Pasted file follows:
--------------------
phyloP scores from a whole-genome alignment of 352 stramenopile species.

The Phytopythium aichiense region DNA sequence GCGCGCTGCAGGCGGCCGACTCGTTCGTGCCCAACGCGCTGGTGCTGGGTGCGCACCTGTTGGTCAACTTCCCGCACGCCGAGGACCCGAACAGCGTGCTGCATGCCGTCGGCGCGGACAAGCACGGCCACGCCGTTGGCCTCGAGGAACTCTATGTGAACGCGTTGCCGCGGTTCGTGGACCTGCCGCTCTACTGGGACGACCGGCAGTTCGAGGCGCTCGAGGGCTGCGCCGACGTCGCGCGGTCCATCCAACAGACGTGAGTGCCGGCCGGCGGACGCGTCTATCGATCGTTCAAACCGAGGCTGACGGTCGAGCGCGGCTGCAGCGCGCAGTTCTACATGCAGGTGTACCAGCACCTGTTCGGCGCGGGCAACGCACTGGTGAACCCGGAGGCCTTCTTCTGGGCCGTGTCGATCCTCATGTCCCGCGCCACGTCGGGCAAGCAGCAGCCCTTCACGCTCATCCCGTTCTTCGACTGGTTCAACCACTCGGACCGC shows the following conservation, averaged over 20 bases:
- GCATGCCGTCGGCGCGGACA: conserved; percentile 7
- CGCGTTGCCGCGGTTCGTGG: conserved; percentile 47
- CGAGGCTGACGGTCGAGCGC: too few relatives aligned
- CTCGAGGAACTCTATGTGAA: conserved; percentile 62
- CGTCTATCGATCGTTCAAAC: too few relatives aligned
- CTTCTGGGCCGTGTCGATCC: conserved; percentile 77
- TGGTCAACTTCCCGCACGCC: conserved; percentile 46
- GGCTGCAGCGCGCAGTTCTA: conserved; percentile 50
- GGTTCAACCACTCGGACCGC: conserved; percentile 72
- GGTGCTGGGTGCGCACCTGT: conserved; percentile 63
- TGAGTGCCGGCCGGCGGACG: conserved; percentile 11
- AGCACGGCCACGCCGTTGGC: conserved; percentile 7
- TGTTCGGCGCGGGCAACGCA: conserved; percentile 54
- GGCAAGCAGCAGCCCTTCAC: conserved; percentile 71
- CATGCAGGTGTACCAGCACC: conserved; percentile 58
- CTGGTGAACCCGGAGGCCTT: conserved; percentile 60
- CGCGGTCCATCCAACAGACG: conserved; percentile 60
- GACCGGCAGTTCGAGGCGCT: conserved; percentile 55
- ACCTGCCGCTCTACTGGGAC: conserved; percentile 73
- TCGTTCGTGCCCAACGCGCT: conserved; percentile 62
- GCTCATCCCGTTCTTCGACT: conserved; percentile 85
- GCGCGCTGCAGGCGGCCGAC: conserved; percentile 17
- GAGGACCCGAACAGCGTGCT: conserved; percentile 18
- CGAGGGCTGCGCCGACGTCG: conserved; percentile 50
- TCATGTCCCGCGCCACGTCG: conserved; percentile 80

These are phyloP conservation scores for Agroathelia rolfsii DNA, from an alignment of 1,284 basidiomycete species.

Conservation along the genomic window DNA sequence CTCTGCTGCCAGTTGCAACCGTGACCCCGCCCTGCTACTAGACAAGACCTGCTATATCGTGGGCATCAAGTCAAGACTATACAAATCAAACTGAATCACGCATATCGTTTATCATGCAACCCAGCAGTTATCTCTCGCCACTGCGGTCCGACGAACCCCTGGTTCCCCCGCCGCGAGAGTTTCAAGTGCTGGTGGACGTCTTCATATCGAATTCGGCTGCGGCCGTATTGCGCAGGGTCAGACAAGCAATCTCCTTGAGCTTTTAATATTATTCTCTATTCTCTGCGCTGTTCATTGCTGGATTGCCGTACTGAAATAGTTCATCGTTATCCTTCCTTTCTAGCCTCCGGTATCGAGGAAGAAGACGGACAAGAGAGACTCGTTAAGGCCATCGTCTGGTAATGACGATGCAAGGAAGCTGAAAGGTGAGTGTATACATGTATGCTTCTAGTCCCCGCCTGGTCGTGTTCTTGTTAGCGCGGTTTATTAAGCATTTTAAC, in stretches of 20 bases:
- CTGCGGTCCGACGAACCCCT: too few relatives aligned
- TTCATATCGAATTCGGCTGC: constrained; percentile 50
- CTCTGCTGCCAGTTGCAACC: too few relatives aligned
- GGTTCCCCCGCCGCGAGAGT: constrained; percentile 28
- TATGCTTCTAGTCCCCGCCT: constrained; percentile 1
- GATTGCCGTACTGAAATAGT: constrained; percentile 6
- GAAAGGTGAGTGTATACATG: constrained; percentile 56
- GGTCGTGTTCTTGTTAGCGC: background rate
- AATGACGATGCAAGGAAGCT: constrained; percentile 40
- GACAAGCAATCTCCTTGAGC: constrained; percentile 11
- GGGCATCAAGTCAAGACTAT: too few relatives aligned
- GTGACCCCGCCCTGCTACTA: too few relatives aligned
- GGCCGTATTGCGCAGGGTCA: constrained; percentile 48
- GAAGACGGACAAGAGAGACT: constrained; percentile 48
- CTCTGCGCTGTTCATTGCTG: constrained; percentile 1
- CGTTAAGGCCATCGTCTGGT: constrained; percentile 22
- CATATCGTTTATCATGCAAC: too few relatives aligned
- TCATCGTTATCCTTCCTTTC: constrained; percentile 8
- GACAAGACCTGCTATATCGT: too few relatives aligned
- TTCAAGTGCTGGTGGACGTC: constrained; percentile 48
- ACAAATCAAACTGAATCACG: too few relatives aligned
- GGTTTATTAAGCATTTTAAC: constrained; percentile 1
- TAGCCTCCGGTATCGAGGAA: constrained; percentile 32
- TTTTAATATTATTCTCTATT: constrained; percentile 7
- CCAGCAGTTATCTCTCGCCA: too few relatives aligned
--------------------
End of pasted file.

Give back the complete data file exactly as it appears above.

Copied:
phyloP scores from a whole-genome alignment of 352 stramenopile species.

The Phytopythium aichiense region DNA sequence GCGCGCTGCAGGCGGCCGACTCGTTCGTGCCCAACGCGCTGGTGCTGGGTGCGCACCTGTTGGTCAACTTCCCGCACGCCGAGGACCCGAACAGCGTGCTGCATGCCGTCGGCGCGGACAAGCACGGCCACGCCGTTGGCCTCGAGGAACTCTATGTGAACGCGTTGCCGCGGTTCGTGGACCTGCCGCTCTACTGGGACGACCGGCAGTTCGAGGCGCTCGAGGGCTGCGCCGACGTCGCGCGGTCCATCCAACAGACGTGAGTGCCGGCCGGCGGACGCGTCTATCGATCGTTCAAACCGAGGCTGACGGTCGAGCGCGGCTGCAGCGCGCAGTTCTACATGCAGGTGTACCAGCACCTGTTCGGCGCGGGCAACGCACTGGTGAACCCGGAGGCCTTCTTCTGGGCCGTGTCGATCCTCATGTCCCGCGCCACGTCGGGCAAGCAGCAGCCCTTCACGCTCATCCCGTTCTTCGACTGGTTCAACCACTCGGACCGC shows the following conservation, averaged over 20 bases:
- GCATGCCGTCGGCGCGGACA: conserved; percentile 7
- CGCGTTGCCGCGGTTCGTGG: conserved; percentile 47
- CGAGGCTGACGGTCGAGCGC: too few relatives aligned
- CTCGAGGAACTCTATGTGAA: conserved; percentile 62
- CGTCTATCGATCGTTCAAAC: too few relatives aligned
- CTTCTGGGCCGTGTCGATCC: conserved; percentile 77
- TGGTCAACTTCCCGCACGCC: conserved; percentile 46
- GGCTGCAGCGCGCAGTTCTA: conserved; percentile 50
- GGTTCAACCACTCGGACCGC: conserved; percentile 72
- GGTGCTGGGTGCGCACCTGT: conserved; percentile 63
- TGAGTGCCGGCCGGCGGACG: conserved; percentile 11
- AGCACGGCCACGCCGTTGGC: conserved; percentile 7
- TGTTCGGCGCGGGCAACGCA: conserved; percentile 54
- GGCAAGCAGCAGCCCTTCAC: conserved; percentile 71
- CATGCAGGTGTACCAGCACC: conserved; percentile 58
- CTGGTGAACCCGGAGGCCTT: conserved; percentile 60
- CGCGGTCCATCCAACAGACG: conserved; percentile 60
- GACCGGCAGTTCGAGGCGCT: conserved; percentile 55
- ACCTGCCGCTCTACTGGGAC: conserved; percentile 73
- TCGTTCGTGCCCAACGCGCT: conserved; percentile 62
- GCTCATCCCGTTCTTCGACT: conserved; percentile 85
- GCGCGCTGCAGGCGGCCGAC: conserved; percentile 17
- GAGGACCCGAACAGCGTGCT: conserved; percentile 18
- CGAGGGCTGCGCCGACGTCG: conserved; percentile 50
- TCATGTCCCGCGCCACGTCG: conserved; percentile 80

These are phyloP conservation scores for Agroathelia rolfsii DNA, from an alignment of 1,284 basidiomycete species.

Conservation along the genomic window DNA sequence CTCTGCTGCCAGTTGCAACCGTGACCCCGCCCTGCTACTAGACAAGACCTGCTATATCGTGGGCATCAAGTCAAGACTATACAAATCAAACTGAATCACGCATATCGTTTATCATGCAACCCAGCAGTTATCTCTCGCCACTGCGGTCCGACGAACCCCTGGTTCCCCCGCCGCGAGAGTTTCAAGTGCTGGTGGACGTCTTCATATCGAATTCGGCTGCGGCCGTATTGCGCAGGGTCAGACAAGCAATCTCCTTGAGCTTTTAATATTATTCTCTATTCTCTGCGCTGTTCATTGCTGGATTGCCGTACTGAAATAGTTCATCGTTATCCTTCCTTTCTAGCCTCCGGTATCGAGGAAGAAGACGGACAAGAGAGACTCGTTAAGGCCATCGTCTGGTAATGACGATGCAAGGAAGCTGAAAGGTGAGTGTATACATGTATGCTTCTAGTCCCCGCCTGGTCGTGTTCTTGTTAGCGCGGTTTATTAAGCATTTTAAC, in stretches of 20 bases:
- CTGCGGTCCGACGAACCCCT: too few relatives aligned
- TTCATATCGAATTCGGCTGC: constrained; percentile 50
- CTCTGCTGCCAGTTGCAACC: too few relatives aligned
- GGTTCCCCCGCCGCGAGAGT: constrained; percentile 28
- TATGCTTCTAGTCCCCGCCT: constrained; percentile 1
- GATTGCCGTACTGAAATAGT: constrained; percentile 6
- GAAAGGTGAGTGTATACATG: constrained; percentile 56
- GGTCGTGTTCTTGTTAGCGC: background rate
- AATGACGATGCAAGGAAGCT: constrained; percentile 40
- GACAAGCAATCTCCTTGAGC: constrained; percentile 11
- GGGCATCAAGTCAAGACTAT: too few relatives aligned
- GTGACCCCGCCCTGCTACTA: too few relatives aligned
- GGCCGTATTGCGCAGGGTCA: constrained; percentile 48
- GAAGACGGACAAGAGAGACT: constrained; percentile 48
- CTCTGCGCTGTTCATTGCTG: constrained; percentile 1
- CGTTAAGGCCATCGTCTGGT: constrained; percentile 22
- CATATCGTTTATCATGCAAC: too few relatives aligned
- TCATCGTTATCCTTCCTTTC: constrained; percentile 8
- GACAAGACCTGCTATATCGT: too few relatives aligned
- TTCAAGTGCTGGTGGACGTC: constrained; percentile 48
- ACAAATCAAACTGAATCACG: too few relatives aligned
- GGTTTATTAAGCATTTTAAC: constrained; percentile 1
- TAGCCTCCGGTATCGAGGAA: constrained; percentile 32
- TTTTAATATTATTCTCTATT: constrained; percentile 7
- CCAGCAGTTATCTCTCGCCA: too few relatives aligned